Lou on his '47
Louis Lee Kimzey
March 28, 1928
|Died||November 17, 1997 (aged 69)|
Los Angeles County
|Alma mater||Woodbury University|
|Occupation||Publisher, writer, movie producer|
|Years active||1950 - 1997|
|Creator and Publisher of Easyriders magazine|
Lou Kimzey was inducted into the Sturgis Motorcycle Hall of Fame in August 2009.
In the early 1970s, after his post as Creative Director of Big Bike magazine, Kimzey was the creator and publisher of the gritty biker magazine Easyriders, the first lifestyle biker magazine on the market. Easyriders became a world sensation, the largest selling newsstand motorcycle magazine in the world with a circulation of over 550,000 copies.
Lou was CEO of Paisano Publications, as well as the Editorial Director of several published monthly magazines and periodicals including: Easyriders, Iron Horse, Biker, In The Wind (quarterly), Tattoo (quarterly), a one-shot magazine called Motorcycle Women, Yesterdaze (book), Earlyriders (book), anniversary issues, annual calendars and various Easyriders paperbacks. Lou also started companies that sold bike modification parts, biker products, and biker lifestyle paraphernalia.
He was a biker himself, and along with Keith Ball, Lou Kimzey created A.B.A.T.E. At that time it was an acronym for "A Brotherhood Against Totalitarian Enactments." It is now known as American Bikers Aimed Toward Education. A.B.A.T.E. advocated fight for biker's rights.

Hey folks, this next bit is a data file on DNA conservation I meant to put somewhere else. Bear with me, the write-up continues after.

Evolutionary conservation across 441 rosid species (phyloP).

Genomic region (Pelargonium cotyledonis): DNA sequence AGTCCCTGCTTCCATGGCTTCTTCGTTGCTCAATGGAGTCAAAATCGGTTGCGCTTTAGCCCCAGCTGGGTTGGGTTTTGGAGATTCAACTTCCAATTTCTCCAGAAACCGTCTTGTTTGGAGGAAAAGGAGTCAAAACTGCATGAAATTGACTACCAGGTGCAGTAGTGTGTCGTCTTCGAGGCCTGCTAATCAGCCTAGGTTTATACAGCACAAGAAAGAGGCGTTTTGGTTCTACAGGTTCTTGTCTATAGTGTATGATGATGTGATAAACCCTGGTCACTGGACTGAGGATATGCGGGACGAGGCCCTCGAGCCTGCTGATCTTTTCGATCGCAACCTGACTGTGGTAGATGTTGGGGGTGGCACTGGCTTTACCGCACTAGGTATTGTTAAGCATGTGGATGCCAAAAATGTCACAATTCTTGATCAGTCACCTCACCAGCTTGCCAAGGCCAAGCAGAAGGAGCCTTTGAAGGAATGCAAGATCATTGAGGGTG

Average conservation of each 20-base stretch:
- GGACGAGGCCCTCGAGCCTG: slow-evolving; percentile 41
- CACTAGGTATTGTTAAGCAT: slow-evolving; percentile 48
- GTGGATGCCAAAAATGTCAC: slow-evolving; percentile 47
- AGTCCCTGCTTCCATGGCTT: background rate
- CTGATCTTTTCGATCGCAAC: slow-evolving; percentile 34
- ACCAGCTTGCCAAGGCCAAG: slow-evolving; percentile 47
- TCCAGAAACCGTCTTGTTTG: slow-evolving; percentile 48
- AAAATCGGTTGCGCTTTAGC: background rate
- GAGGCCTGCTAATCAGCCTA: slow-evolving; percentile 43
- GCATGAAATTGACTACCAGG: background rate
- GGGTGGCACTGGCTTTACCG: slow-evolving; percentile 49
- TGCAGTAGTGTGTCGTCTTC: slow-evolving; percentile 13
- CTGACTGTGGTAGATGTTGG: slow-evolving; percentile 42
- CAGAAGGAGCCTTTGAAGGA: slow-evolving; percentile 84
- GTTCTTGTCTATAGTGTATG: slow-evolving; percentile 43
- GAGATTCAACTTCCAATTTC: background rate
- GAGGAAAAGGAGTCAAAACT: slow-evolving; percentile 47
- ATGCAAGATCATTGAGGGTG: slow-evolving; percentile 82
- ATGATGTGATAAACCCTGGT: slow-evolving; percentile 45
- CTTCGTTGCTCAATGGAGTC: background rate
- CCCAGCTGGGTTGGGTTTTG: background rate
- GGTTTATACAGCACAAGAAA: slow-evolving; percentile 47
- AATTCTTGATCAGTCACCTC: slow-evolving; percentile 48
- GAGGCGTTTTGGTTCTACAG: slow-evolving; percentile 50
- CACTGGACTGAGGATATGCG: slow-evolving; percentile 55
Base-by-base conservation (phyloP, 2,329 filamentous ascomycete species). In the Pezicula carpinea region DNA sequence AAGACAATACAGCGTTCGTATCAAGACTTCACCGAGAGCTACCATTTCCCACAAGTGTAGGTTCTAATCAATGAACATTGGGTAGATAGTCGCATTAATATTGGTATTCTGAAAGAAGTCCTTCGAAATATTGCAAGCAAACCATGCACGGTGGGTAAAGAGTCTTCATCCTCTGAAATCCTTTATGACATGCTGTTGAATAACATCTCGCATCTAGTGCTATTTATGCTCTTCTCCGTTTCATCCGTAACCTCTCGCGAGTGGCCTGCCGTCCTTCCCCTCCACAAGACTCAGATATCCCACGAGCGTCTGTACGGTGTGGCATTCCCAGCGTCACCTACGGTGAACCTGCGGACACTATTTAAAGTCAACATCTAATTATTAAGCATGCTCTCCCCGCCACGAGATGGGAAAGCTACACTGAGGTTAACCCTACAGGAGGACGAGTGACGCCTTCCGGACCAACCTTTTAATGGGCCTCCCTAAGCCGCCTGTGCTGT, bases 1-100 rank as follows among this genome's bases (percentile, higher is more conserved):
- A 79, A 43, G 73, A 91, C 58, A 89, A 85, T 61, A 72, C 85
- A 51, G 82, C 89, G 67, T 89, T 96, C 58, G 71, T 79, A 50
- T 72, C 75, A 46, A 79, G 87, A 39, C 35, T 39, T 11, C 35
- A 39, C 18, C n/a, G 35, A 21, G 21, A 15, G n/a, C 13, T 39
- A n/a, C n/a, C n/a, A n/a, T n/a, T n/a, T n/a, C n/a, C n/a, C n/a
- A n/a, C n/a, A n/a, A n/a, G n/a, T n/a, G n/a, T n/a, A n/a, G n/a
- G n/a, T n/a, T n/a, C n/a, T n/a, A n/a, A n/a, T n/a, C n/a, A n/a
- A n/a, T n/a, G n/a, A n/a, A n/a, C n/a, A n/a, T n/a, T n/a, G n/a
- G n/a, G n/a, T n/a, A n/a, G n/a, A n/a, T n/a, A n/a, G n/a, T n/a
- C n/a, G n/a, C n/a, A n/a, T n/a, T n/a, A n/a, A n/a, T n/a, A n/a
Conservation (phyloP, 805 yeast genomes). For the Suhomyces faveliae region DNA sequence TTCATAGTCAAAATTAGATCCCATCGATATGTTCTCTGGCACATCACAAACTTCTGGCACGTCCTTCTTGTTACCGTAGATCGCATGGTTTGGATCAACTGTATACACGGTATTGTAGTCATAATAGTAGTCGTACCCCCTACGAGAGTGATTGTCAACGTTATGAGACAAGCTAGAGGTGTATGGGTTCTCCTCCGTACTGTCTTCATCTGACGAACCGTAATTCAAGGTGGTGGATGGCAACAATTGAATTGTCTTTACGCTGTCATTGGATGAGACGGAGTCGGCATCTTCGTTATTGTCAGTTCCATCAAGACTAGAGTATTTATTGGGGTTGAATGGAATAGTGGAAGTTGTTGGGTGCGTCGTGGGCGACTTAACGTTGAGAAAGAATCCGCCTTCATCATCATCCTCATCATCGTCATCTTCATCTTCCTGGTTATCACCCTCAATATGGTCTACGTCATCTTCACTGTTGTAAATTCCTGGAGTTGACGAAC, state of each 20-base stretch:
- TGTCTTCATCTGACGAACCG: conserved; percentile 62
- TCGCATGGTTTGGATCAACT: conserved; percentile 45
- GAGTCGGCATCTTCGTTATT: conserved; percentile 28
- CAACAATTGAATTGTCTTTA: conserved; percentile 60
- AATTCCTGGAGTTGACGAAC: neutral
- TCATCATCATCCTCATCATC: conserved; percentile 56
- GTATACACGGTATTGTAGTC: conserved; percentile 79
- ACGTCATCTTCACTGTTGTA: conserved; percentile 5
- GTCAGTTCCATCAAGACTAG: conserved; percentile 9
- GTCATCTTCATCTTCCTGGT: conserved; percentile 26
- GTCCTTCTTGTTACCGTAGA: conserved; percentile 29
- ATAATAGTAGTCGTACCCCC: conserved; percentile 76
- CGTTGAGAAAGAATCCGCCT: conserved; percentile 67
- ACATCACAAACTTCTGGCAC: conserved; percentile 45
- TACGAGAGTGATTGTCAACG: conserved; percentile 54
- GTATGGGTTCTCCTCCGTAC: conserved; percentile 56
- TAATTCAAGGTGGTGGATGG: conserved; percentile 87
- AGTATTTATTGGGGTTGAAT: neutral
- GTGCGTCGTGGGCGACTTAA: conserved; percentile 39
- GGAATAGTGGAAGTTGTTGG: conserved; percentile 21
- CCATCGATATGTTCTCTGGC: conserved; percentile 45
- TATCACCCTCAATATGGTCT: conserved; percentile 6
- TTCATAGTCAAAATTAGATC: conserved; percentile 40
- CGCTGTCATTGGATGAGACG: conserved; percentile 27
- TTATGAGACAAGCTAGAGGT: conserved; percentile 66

In the 1960s Lou started Magazine Publishing Services and later the Kimtex Corporation. These two publishing houses produced the following magazines: Cavalier, Teenville, TeenSet, Nevada, Las Vegas Playground, Black Belt, Drag Racing, Modern Rod, Drag Strip, Paper Bag, and a one-shot magazine on the 1965 Watts riots, Anarchy Los Angeles.
During the 1950s Teenage Publications, another publishing company of Lou Kimzey's, produced publications such as DIG, which was America's first general interest magazine for teens. In addition to DIG, Lou created and published Modern Teen magazine, Elvis Presley (a one-shot magazine), and various paperbacks. During the late 1950s due to the teen-sensation of DIG magazine, Lou was asked to co-write the cult classic movie called The Hot Rod Gang, and he co-produced Hot Rods to Hell and High School Hellcats.
In Lou's early career he was the Managing Editor of Rod & Custom, Motor Life, and Hop Up magazines, as well as Art Director for Speed & Spray and Road & Track magazines.